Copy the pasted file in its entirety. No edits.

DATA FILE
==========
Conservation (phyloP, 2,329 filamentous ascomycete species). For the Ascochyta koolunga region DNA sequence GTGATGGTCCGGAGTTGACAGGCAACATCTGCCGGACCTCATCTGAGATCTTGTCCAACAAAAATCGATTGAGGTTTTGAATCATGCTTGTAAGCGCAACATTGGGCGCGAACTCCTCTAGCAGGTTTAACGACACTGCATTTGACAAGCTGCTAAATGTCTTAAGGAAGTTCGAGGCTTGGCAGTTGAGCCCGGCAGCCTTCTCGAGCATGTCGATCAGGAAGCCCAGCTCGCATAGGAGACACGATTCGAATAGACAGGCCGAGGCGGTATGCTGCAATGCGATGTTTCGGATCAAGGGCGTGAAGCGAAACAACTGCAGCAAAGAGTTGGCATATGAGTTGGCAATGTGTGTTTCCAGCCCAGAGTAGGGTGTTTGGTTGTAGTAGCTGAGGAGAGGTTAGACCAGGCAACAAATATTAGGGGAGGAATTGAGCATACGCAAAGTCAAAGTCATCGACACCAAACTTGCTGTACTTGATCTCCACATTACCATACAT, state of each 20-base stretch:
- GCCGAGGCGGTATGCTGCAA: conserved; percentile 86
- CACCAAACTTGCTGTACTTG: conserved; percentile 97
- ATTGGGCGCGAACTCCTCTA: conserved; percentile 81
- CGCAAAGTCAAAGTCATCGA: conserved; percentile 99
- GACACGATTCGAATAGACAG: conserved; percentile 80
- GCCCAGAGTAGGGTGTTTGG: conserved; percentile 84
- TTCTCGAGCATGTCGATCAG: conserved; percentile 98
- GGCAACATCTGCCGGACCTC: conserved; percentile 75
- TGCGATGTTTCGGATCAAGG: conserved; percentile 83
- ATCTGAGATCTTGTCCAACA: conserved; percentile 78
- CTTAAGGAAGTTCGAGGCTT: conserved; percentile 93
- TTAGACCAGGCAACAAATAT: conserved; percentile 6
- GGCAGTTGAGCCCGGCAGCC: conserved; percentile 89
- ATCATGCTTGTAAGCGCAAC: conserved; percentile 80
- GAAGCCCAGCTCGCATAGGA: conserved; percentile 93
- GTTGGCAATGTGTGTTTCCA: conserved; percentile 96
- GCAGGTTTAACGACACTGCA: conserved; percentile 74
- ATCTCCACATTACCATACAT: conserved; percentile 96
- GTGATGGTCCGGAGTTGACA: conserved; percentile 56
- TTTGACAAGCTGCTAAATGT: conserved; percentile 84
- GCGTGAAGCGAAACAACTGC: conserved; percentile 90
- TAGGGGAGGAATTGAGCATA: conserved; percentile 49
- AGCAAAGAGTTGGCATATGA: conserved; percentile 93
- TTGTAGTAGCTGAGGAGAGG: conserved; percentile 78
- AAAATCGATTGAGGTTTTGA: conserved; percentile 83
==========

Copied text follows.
Conservation (phyloP, 2,329 filamentous ascomycete species). For the Ascochyta koolunga region DNA sequence GTGATGGTCCGGAGTTGACAGGCAACATCTGCCGGACCTCATCTGAGATCTTGTCCAACAAAAATCGATTGAGGTTTTGAATCATGCTTGTAAGCGCAACATTGGGCGCGAACTCCTCTAGCAGGTTTAACGACACTGCATTTGACAAGCTGCTAAATGTCTTAAGGAAGTTCGAGGCTTGGCAGTTGAGCCCGGCAGCCTTCTCGAGCATGTCGATCAGGAAGCCCAGCTCGCATAGGAGACACGATTCGAATAGACAGGCCGAGGCGGTATGCTGCAATGCGATGTTTCGGATCAAGGGCGTGAAGCGAAACAACTGCAGCAAAGAGTTGGCATATGAGTTGGCAATGTGTGTTTCCAGCCCAGAGTAGGGTGTTTGGTTGTAGTAGCTGAGGAGAGGTTAGACCAGGCAACAAATATTAGGGGAGGAATTGAGCATACGCAAAGTCAAAGTCATCGACACCAAACTTGCTGTACTTGATCTCCACATTACCATACAT, state of each 20-base stretch:
- GCCGAGGCGGTATGCTGCAA: conserved; percentile 86
- CACCAAACTTGCTGTACTTG: conserved; percentile 97
- ATTGGGCGCGAACTCCTCTA: conserved; percentile 81
- CGCAAAGTCAAAGTCATCGA: conserved; percentile 99
- GACACGATTCGAATAGACAG: conserved; percentile 80
- GCCCAGAGTAGGGTGTTTGG: conserved; percentile 84
- TTCTCGAGCATGTCGATCAG: conserved; percentile 98
- GGCAACATCTGCCGGACCTC: conserved; percentile 75
- TGCGATGTTTCGGATCAAGG: conserved; percentile 83
- ATCTGAGATCTTGTCCAACA: conserved; percentile 78
- CTTAAGGAAGTTCGAGGCTT: conserved; percentile 93
- TTAGACCAGGCAACAAATAT: conserved; percentile 6
- GGCAGTTGAGCCCGGCAGCC: conserved; percentile 89
- ATCATGCTTGTAAGCGCAAC: conserved; percentile 80
- GAAGCCCAGCTCGCATAGGA: conserved; percentile 93
- GTTGGCAATGTGTGTTTCCA: conserved; percentile 96
- GCAGGTTTAACGACACTGCA: conserved; percentile 74
- ATCTCCACATTACCATACAT: conserved; percentile 96
- GTGATGGTCCGGAGTTGACA: conserved; percentile 56
- TTTGACAAGCTGCTAAATGT: conserved; percentile 84
- GCGTGAAGCGAAACAACTGC: conserved; percentile 90
- TAGGGGAGGAATTGAGCATA: conserved; percentile 49
- AGCAAAGAGTTGGCATATGA: conserved; percentile 93
- TTGTAGTAGCTGAGGAGAGG: conserved; percentile 78
- AAAATCGATTGAGGTTTTGA: conserved; percentile 83